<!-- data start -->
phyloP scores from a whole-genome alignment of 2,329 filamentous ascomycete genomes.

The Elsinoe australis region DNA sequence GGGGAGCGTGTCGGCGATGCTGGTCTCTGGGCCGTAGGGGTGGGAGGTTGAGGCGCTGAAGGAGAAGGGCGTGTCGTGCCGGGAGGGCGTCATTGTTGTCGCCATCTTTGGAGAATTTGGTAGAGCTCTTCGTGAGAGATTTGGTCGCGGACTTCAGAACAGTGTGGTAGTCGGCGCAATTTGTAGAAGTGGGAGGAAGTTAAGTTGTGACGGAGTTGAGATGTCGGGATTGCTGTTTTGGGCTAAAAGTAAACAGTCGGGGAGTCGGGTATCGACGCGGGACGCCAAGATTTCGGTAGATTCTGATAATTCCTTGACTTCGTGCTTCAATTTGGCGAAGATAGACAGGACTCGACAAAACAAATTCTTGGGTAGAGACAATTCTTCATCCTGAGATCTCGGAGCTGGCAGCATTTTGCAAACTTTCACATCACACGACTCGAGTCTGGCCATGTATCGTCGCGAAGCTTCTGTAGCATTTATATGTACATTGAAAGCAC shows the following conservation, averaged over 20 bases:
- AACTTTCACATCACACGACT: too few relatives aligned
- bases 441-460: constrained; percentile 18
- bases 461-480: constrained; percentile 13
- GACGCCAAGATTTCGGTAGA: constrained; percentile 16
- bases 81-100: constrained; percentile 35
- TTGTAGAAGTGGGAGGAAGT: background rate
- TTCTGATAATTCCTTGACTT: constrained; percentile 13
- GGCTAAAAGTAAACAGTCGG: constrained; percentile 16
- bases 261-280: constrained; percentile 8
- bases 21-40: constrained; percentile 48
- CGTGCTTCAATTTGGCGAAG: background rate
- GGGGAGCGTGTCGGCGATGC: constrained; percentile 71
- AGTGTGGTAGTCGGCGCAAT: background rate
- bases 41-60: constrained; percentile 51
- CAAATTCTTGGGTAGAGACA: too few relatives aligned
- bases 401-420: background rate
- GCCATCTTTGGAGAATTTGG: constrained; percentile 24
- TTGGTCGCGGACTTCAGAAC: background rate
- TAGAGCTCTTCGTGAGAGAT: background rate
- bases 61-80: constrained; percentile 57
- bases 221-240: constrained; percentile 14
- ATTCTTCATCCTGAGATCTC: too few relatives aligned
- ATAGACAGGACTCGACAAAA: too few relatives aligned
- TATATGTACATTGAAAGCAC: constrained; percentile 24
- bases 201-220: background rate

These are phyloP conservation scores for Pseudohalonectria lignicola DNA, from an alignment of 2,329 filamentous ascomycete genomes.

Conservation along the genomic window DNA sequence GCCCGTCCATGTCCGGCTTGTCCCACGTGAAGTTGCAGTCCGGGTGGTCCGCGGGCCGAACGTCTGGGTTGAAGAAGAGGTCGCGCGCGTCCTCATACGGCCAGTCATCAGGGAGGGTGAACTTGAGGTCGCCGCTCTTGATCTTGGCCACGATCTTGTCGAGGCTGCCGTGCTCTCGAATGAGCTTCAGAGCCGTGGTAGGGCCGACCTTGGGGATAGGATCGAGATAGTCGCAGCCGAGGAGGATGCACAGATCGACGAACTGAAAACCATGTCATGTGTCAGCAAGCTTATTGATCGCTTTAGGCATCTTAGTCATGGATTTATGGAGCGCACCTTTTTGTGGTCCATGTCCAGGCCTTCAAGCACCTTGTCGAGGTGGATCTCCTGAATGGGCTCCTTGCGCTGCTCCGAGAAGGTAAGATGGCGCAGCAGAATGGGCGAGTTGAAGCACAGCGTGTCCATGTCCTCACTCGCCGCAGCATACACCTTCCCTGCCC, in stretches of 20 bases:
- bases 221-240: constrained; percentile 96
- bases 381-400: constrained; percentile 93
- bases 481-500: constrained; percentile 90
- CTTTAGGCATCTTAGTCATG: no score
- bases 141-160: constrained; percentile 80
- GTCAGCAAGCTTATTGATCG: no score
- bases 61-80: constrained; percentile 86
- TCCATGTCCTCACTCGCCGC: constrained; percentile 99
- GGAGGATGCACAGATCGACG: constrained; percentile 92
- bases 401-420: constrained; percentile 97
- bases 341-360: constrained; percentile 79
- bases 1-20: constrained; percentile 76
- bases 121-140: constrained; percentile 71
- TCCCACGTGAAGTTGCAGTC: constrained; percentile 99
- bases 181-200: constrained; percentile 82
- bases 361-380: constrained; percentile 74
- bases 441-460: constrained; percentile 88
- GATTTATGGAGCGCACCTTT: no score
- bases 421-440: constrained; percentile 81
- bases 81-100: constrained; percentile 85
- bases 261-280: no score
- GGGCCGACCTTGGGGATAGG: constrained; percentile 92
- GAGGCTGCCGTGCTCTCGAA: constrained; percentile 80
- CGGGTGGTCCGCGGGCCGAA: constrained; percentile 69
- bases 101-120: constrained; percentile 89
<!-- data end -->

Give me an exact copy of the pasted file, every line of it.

phyloP scores from a whole-genome alignment of 2,329 filamentous ascomycete genomes.

The Elsinoe australis region DNA sequence GGGGAGCGTGTCGGCGATGCTGGTCTCTGGGCCGTAGGGGTGGGAGGTTGAGGCGCTGAAGGAGAAGGGCGTGTCGTGCCGGGAGGGCGTCATTGTTGTCGCCATCTTTGGAGAATTTGGTAGAGCTCTTCGTGAGAGATTTGGTCGCGGACTTCAGAACAGTGTGGTAGTCGGCGCAATTTGTAGAAGTGGGAGGAAGTTAAGTTGTGACGGAGTTGAGATGTCGGGATTGCTGTTTTGGGCTAAAAGTAAACAGTCGGGGAGTCGGGTATCGACGCGGGACGCCAAGATTTCGGTAGATTCTGATAATTCCTTGACTTCGTGCTTCAATTTGGCGAAGATAGACAGGACTCGACAAAACAAATTCTTGGGTAGAGACAATTCTTCATCCTGAGATCTCGGAGCTGGCAGCATTTTGCAAACTTTCACATCACACGACTCGAGTCTGGCCATGTATCGTCGCGAAGCTTCTGTAGCATTTATATGTACATTGAAAGCAC shows the following conservation, averaged over 20 bases:
- AACTTTCACATCACACGACT: too few relatives aligned
- bases 441-460: constrained; percentile 18
- bases 461-480: constrained; percentile 13
- GACGCCAAGATTTCGGTAGA: constrained; percentile 16
- bases 81-100: constrained; percentile 35
- TTGTAGAAGTGGGAGGAAGT: background rate
- TTCTGATAATTCCTTGACTT: constrained; percentile 13
- GGCTAAAAGTAAACAGTCGG: constrained; percentile 16
- bases 261-280: constrained; percentile 8
- bases 21-40: constrained; percentile 48
- CGTGCTTCAATTTGGCGAAG: background rate
- GGGGAGCGTGTCGGCGATGC: constrained; percentile 71
- AGTGTGGTAGTCGGCGCAAT: background rate
- bases 41-60: constrained; percentile 51
- CAAATTCTTGGGTAGAGACA: too few relatives aligned
- bases 401-420: background rate
- GCCATCTTTGGAGAATTTGG: constrained; percentile 24
- TTGGTCGCGGACTTCAGAAC: background rate
- TAGAGCTCTTCGTGAGAGAT: background rate
- bases 61-80: constrained; percentile 57
- bases 221-240: constrained; percentile 14
- ATTCTTCATCCTGAGATCTC: too few relatives aligned
- ATAGACAGGACTCGACAAAA: too few relatives aligned
- TATATGTACATTGAAAGCAC: constrained; percentile 24
- bases 201-220: background rate

These are phyloP conservation scores for Pseudohalonectria lignicola DNA, from an alignment of 2,329 filamentous ascomycete genomes.

Conservation along the genomic window DNA sequence GCCCGTCCATGTCCGGCTTGTCCCACGTGAAGTTGCAGTCCGGGTGGTCCGCGGGCCGAACGTCTGGGTTGAAGAAGAGGTCGCGCGCGTCCTCATACGGCCAGTCATCAGGGAGGGTGAACTTGAGGTCGCCGCTCTTGATCTTGGCCACGATCTTGTCGAGGCTGCCGTGCTCTCGAATGAGCTTCAGAGCCGTGGTAGGGCCGACCTTGGGGATAGGATCGAGATAGTCGCAGCCGAGGAGGATGCACAGATCGACGAACTGAAAACCATGTCATGTGTCAGCAAGCTTATTGATCGCTTTAGGCATCTTAGTCATGGATTTATGGAGCGCACCTTTTTGTGGTCCATGTCCAGGCCTTCAAGCACCTTGTCGAGGTGGATCTCCTGAATGGGCTCCTTGCGCTGCTCCGAGAAGGTAAGATGGCGCAGCAGAATGGGCGAGTTGAAGCACAGCGTGTCCATGTCCTCACTCGCCGCAGCATACACCTTCCCTGCCC, in stretches of 20 bases:
- bases 221-240: constrained; percentile 96
- bases 381-400: constrained; percentile 93
- bases 481-500: constrained; percentile 90
- CTTTAGGCATCTTAGTCATG: no score
- bases 141-160: constrained; percentile 80
- GTCAGCAAGCTTATTGATCG: no score
- bases 61-80: constrained; percentile 86
- TCCATGTCCTCACTCGCCGC: constrained; percentile 99
- GGAGGATGCACAGATCGACG: constrained; percentile 92
- bases 401-420: constrained; percentile 97
- bases 341-360: constrained; percentile 79
- bases 1-20: constrained; percentile 76
- bases 121-140: constrained; percentile 71
- TCCCACGTGAAGTTGCAGTC: constrained; percentile 99
- bases 181-200: constrained; percentile 82
- bases 361-380: constrained; percentile 74
- bases 441-460: constrained; percentile 88
- GATTTATGGAGCGCACCTTT: no score
- bases 421-440: constrained; percentile 81
- bases 81-100: constrained; percentile 85
- bases 261-280: no score
- GGGCCGACCTTGGGGATAGG: constrained; percentile 92
- GAGGCTGCCGTGCTCTCGAA: constrained; percentile 80
- CGGGTGGTCCGCGGGCCGAA: constrained; percentile 69
- bases 101-120: constrained; percentile 89